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3 Ways To Prepare The Foundation And Soil Of The Driveway Of Your New Home For Asphalt Paving

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You've finally made it out of the rat race and purchase the perfect property for building your dream home. One of the first things you might want to do is to pave the driveway, so that you'll be able to easily drive your vehicle into the garage. While there are many different materials that you can choose from, asphalt has been a favorite amongst homeowners, as it is cost-efficient and can last up to 15 to 20 years. If you've decided on using asphalt, you can help your contractor out by preparing the driveway ahead of time by doing these 3 things.

Remove Any Top-Soil, Roots or Vegetation In the Designated Area

Once you have decided where the asphalt will be paved, it's important that you clear the area and put up markers that clearly define where the boundaries will be. Remove any top-soil, roots or vegetation that is within this area to create a clean slate where the asphalt can be paved.

You can remove the top-soil and most of the vegetation with a shovel; however, if you notice any roots in the ground, you should consider manually removing the roots by hand. Make sure you get all of the roots out. If you don't, the roots may continue to grow under the asphalt and may even eventually break through the asphalt causing it to collapse or crumble. If you're going to grow flowers or plants beside the driveway, consult with a contractor regarding whether the roots of the plants will eventually affect the asphalt.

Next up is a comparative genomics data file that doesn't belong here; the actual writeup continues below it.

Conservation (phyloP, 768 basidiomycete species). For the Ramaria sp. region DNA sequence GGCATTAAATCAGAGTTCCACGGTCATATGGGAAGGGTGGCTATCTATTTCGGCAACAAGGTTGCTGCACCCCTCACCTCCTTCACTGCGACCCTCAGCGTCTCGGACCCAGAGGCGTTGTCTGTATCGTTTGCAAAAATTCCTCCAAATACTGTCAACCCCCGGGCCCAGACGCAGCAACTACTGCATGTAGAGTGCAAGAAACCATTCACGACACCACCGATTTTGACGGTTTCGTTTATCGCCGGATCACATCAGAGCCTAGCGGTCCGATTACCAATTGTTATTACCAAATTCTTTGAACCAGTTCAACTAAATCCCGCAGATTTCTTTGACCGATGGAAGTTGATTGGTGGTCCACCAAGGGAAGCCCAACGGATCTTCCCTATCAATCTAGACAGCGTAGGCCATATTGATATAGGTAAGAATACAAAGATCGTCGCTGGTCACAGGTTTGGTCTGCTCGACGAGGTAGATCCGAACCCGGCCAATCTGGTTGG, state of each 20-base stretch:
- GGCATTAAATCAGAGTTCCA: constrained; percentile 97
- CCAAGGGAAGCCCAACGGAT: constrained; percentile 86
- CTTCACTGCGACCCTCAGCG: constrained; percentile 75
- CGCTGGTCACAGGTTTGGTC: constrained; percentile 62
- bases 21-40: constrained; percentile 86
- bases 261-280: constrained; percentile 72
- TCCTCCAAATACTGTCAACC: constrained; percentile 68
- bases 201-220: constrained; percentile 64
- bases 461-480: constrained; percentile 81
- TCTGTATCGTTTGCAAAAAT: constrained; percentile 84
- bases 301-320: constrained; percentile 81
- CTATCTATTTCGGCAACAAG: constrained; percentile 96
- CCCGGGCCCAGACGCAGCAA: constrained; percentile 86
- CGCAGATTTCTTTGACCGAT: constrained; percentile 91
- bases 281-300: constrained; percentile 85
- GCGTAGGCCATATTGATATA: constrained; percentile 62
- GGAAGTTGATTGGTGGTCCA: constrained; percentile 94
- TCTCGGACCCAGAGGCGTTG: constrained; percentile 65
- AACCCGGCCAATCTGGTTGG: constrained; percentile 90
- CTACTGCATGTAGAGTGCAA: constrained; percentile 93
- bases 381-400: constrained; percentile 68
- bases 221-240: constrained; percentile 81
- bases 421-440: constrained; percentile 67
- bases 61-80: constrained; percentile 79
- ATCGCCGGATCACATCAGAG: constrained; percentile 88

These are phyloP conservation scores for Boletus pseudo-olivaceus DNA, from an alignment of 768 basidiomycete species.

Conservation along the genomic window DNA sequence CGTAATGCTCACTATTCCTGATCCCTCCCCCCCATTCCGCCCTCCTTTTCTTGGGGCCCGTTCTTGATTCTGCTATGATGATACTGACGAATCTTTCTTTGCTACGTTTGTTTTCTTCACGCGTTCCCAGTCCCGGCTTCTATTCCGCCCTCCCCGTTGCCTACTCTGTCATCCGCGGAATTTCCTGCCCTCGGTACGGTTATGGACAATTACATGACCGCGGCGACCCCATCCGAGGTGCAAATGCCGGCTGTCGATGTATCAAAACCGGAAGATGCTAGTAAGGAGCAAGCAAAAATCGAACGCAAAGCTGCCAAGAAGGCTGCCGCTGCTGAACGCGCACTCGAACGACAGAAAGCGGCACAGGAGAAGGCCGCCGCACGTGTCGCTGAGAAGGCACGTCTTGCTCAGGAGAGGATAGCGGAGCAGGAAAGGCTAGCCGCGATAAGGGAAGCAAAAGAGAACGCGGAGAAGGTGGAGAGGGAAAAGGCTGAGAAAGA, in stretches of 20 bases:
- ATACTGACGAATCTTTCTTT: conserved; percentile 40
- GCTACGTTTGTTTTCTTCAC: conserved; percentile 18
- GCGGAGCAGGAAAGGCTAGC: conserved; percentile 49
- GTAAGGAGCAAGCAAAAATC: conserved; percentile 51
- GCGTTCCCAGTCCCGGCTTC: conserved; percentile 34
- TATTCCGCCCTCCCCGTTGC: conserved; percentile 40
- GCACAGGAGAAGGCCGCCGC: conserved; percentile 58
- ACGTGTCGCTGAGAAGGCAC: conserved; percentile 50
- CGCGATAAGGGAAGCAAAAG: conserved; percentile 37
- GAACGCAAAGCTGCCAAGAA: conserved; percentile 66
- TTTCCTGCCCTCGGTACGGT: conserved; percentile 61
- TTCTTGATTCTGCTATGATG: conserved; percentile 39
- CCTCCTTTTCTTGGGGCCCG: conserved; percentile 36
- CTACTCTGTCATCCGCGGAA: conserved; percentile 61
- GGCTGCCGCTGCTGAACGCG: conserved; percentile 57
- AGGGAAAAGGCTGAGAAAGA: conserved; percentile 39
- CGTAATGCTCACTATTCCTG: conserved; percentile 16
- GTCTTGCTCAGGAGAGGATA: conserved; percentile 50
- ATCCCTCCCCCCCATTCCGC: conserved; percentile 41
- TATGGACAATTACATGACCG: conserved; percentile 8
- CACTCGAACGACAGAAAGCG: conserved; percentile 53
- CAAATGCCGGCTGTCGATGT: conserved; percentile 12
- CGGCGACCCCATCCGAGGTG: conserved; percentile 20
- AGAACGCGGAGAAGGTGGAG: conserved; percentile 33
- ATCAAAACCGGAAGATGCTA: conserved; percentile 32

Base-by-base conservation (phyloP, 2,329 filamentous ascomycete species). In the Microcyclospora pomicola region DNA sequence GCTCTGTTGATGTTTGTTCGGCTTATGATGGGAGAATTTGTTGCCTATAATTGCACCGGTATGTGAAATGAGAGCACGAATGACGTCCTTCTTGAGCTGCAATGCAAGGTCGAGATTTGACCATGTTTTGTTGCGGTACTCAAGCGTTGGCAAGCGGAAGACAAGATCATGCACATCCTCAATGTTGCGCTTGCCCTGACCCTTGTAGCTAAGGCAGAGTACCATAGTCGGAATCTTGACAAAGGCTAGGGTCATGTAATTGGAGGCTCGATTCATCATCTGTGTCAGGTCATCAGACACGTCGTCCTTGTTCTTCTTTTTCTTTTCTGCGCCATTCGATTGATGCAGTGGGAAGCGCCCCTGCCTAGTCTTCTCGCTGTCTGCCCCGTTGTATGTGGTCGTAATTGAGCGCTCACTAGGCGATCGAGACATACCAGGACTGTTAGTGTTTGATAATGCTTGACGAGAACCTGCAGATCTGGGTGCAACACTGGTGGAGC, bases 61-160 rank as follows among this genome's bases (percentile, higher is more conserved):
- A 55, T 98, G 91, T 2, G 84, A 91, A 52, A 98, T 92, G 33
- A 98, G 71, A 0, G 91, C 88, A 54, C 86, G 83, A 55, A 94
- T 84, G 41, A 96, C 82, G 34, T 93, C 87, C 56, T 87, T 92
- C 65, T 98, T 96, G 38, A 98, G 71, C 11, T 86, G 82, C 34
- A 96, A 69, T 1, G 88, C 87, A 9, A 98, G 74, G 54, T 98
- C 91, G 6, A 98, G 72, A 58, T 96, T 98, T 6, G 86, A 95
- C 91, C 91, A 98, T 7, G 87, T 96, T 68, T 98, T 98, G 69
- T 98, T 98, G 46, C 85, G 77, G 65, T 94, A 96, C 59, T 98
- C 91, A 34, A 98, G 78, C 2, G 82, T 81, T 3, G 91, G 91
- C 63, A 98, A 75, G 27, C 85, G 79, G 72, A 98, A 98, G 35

Fill the Area with Sand and Gravel

Your asphalt contractor will want to inspect the quality of the sub-grade soil to determine whether it will be able to support the asphalt. Soils that are high in clay or shale content tend to be rather unstable. They will buckle and shift underneath the asphalt overtime and cause it to collapse.

If the sub-grade is high in clay or shale content, you'll want to lay out a base of granular unbound materials overtop the area where the asphalt will be paved. Crushed stones, crushed and uncrushed gravel and sand are all suitable. You can easily buy bags of these aggregates from a home improvement store nearby.

Compact the Driveway Area

Once an appropriate base has been laid out, you'll want to further stabilize the foundation where the asphalt will be paved by compacting the soil. As driveways tend to be relatively small, you won't need to use a roller attached to a bobcat to do the job. You can rent soil compaction equipment, like rammers or vibrating plate compactors, and get the job done yourself.


Even after you have prepared the area, you should still get an asphalt contractor to do a thorough inspection. It's imperative that the foundation where the asphalt will be paved is secure and stable in order to ensure that the asphalt will last. You can click here for more info on asphalt paving.